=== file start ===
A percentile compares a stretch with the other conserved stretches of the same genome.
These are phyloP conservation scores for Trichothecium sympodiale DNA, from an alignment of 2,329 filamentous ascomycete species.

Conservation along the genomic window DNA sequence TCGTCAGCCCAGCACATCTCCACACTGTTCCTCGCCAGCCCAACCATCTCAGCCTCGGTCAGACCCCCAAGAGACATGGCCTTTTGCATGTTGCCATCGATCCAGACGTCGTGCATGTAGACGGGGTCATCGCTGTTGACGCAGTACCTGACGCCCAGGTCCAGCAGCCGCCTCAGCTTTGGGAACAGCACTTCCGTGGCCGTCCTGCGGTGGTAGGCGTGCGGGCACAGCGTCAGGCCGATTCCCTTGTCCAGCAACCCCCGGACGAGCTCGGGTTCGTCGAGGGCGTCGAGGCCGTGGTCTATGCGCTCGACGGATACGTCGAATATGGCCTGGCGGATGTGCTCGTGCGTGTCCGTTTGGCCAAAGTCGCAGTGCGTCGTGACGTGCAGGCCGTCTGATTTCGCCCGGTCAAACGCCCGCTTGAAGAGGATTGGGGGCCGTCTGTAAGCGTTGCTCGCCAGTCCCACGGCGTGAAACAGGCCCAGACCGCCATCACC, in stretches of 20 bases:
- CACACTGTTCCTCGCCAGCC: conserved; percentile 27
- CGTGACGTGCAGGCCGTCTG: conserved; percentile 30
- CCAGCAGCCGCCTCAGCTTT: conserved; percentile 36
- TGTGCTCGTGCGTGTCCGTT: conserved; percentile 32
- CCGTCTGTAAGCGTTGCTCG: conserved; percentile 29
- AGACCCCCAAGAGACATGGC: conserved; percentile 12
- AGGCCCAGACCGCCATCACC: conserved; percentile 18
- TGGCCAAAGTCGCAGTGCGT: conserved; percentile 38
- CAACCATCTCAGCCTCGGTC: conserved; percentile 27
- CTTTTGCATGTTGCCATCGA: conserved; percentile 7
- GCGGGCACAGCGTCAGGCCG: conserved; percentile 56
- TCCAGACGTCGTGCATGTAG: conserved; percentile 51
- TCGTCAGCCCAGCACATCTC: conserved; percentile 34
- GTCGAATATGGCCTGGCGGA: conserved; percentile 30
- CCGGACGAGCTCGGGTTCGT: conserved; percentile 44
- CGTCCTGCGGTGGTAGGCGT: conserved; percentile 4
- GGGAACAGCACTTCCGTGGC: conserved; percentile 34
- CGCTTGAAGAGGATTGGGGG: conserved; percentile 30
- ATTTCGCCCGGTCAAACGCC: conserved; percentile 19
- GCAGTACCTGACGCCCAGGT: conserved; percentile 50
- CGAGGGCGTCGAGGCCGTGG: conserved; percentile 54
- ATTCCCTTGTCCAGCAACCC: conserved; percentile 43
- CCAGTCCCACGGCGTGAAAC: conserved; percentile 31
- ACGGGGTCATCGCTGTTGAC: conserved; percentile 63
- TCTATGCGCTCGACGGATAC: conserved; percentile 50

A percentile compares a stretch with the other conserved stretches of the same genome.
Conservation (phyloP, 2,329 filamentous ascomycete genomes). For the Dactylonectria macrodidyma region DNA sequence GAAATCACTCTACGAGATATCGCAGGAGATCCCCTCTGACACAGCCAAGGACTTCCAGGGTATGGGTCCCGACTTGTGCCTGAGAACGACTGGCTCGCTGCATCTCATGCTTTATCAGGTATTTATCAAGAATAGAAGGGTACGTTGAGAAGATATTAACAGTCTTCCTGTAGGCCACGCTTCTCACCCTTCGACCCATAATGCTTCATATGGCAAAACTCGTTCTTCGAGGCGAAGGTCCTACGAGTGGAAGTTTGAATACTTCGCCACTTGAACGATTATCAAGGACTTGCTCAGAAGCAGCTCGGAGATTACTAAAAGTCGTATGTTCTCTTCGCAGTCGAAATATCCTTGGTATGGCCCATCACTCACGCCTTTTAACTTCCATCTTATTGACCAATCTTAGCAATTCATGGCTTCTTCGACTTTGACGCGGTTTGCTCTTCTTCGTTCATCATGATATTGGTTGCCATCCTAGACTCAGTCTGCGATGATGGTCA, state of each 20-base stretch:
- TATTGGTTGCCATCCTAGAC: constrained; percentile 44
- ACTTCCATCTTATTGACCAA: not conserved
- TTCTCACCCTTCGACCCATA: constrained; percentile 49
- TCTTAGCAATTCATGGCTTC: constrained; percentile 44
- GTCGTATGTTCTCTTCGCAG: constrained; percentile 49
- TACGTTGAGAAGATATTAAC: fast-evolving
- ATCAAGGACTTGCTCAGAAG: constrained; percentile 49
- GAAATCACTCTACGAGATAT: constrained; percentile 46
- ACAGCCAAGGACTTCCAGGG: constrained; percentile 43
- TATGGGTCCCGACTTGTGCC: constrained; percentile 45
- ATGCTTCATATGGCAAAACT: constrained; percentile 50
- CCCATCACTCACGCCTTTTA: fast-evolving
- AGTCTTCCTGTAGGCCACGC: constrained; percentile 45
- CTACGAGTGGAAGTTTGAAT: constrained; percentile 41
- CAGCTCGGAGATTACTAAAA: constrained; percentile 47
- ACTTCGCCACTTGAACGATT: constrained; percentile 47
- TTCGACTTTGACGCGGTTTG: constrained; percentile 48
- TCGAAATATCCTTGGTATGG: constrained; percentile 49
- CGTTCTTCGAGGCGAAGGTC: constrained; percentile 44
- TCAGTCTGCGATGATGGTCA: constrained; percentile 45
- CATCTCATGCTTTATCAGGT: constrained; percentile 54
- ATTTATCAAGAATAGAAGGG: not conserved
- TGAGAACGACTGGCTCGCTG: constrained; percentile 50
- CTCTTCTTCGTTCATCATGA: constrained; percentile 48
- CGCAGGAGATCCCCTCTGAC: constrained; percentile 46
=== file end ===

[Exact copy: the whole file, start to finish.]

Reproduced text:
A percentile compares a stretch with the other conserved stretches of the same genome.
These are phyloP conservation scores for Trichothecium sympodiale DNA, from an alignment of 2,329 filamentous ascomycete species.

Conservation along the genomic window DNA sequence TCGTCAGCCCAGCACATCTCCACACTGTTCCTCGCCAGCCCAACCATCTCAGCCTCGGTCAGACCCCCAAGAGACATGGCCTTTTGCATGTTGCCATCGATCCAGACGTCGTGCATGTAGACGGGGTCATCGCTGTTGACGCAGTACCTGACGCCCAGGTCCAGCAGCCGCCTCAGCTTTGGGAACAGCACTTCCGTGGCCGTCCTGCGGTGGTAGGCGTGCGGGCACAGCGTCAGGCCGATTCCCTTGTCCAGCAACCCCCGGACGAGCTCGGGTTCGTCGAGGGCGTCGAGGCCGTGGTCTATGCGCTCGACGGATACGTCGAATATGGCCTGGCGGATGTGCTCGTGCGTGTCCGTTTGGCCAAAGTCGCAGTGCGTCGTGACGTGCAGGCCGTCTGATTTCGCCCGGTCAAACGCCCGCTTGAAGAGGATTGGGGGCCGTCTGTAAGCGTTGCTCGCCAGTCCCACGGCGTGAAACAGGCCCAGACCGCCATCACC, in stretches of 20 bases:
- CACACTGTTCCTCGCCAGCC: conserved; percentile 27
- CGTGACGTGCAGGCCGTCTG: conserved; percentile 30
- CCAGCAGCCGCCTCAGCTTT: conserved; percentile 36
- TGTGCTCGTGCGTGTCCGTT: conserved; percentile 32
- CCGTCTGTAAGCGTTGCTCG: conserved; percentile 29
- AGACCCCCAAGAGACATGGC: conserved; percentile 12
- AGGCCCAGACCGCCATCACC: conserved; percentile 18
- TGGCCAAAGTCGCAGTGCGT: conserved; percentile 38
- CAACCATCTCAGCCTCGGTC: conserved; percentile 27
- CTTTTGCATGTTGCCATCGA: conserved; percentile 7
- GCGGGCACAGCGTCAGGCCG: conserved; percentile 56
- TCCAGACGTCGTGCATGTAG: conserved; percentile 51
- TCGTCAGCCCAGCACATCTC: conserved; percentile 34
- GTCGAATATGGCCTGGCGGA: conserved; percentile 30
- CCGGACGAGCTCGGGTTCGT: conserved; percentile 44
- CGTCCTGCGGTGGTAGGCGT: conserved; percentile 4
- GGGAACAGCACTTCCGTGGC: conserved; percentile 34
- CGCTTGAAGAGGATTGGGGG: conserved; percentile 30
- ATTTCGCCCGGTCAAACGCC: conserved; percentile 19
- GCAGTACCTGACGCCCAGGT: conserved; percentile 50
- CGAGGGCGTCGAGGCCGTGG: conserved; percentile 54
- ATTCCCTTGTCCAGCAACCC: conserved; percentile 43
- CCAGTCCCACGGCGTGAAAC: conserved; percentile 31
- ACGGGGTCATCGCTGTTGAC: conserved; percentile 63
- TCTATGCGCTCGACGGATAC: conserved; percentile 50

A percentile compares a stretch with the other conserved stretches of the same genome.
Conservation (phyloP, 2,329 filamentous ascomycete genomes). For the Dactylonectria macrodidyma region DNA sequence GAAATCACTCTACGAGATATCGCAGGAGATCCCCTCTGACACAGCCAAGGACTTCCAGGGTATGGGTCCCGACTTGTGCCTGAGAACGACTGGCTCGCTGCATCTCATGCTTTATCAGGTATTTATCAAGAATAGAAGGGTACGTTGAGAAGATATTAACAGTCTTCCTGTAGGCCACGCTTCTCACCCTTCGACCCATAATGCTTCATATGGCAAAACTCGTTCTTCGAGGCGAAGGTCCTACGAGTGGAAGTTTGAATACTTCGCCACTTGAACGATTATCAAGGACTTGCTCAGAAGCAGCTCGGAGATTACTAAAAGTCGTATGTTCTCTTCGCAGTCGAAATATCCTTGGTATGGCCCATCACTCACGCCTTTTAACTTCCATCTTATTGACCAATCTTAGCAATTCATGGCTTCTTCGACTTTGACGCGGTTTGCTCTTCTTCGTTCATCATGATATTGGTTGCCATCCTAGACTCAGTCTGCGATGATGGTCA, state of each 20-base stretch:
- TATTGGTTGCCATCCTAGAC: constrained; percentile 44
- ACTTCCATCTTATTGACCAA: not conserved
- TTCTCACCCTTCGACCCATA: constrained; percentile 49
- TCTTAGCAATTCATGGCTTC: constrained; percentile 44
- GTCGTATGTTCTCTTCGCAG: constrained; percentile 49
- TACGTTGAGAAGATATTAAC: fast-evolving
- ATCAAGGACTTGCTCAGAAG: constrained; percentile 49
- GAAATCACTCTACGAGATAT: constrained; percentile 46
- ACAGCCAAGGACTTCCAGGG: constrained; percentile 43
- TATGGGTCCCGACTTGTGCC: constrained; percentile 45
- ATGCTTCATATGGCAAAACT: constrained; percentile 50
- CCCATCACTCACGCCTTTTA: fast-evolving
- AGTCTTCCTGTAGGCCACGC: constrained; percentile 45
- CTACGAGTGGAAGTTTGAAT: constrained; percentile 41
- CAGCTCGGAGATTACTAAAA: constrained; percentile 47
- ACTTCGCCACTTGAACGATT: constrained; percentile 47
- TTCGACTTTGACGCGGTTTG: constrained; percentile 48
- TCGAAATATCCTTGGTATGG: constrained; percentile 49
- CGTTCTTCGAGGCGAAGGTC: constrained; percentile 44
- TCAGTCTGCGATGATGGTCA: constrained; percentile 45
- CATCTCATGCTTTATCAGGT: constrained; percentile 54
- ATTTATCAAGAATAGAAGGG: not conserved
- TGAGAACGACTGGCTCGCTG: constrained; percentile 50
- CTCTTCTTCGTTCATCATGA: constrained; percentile 48
- CGCAGGAGATCCCCTCTGAC: constrained; percentile 46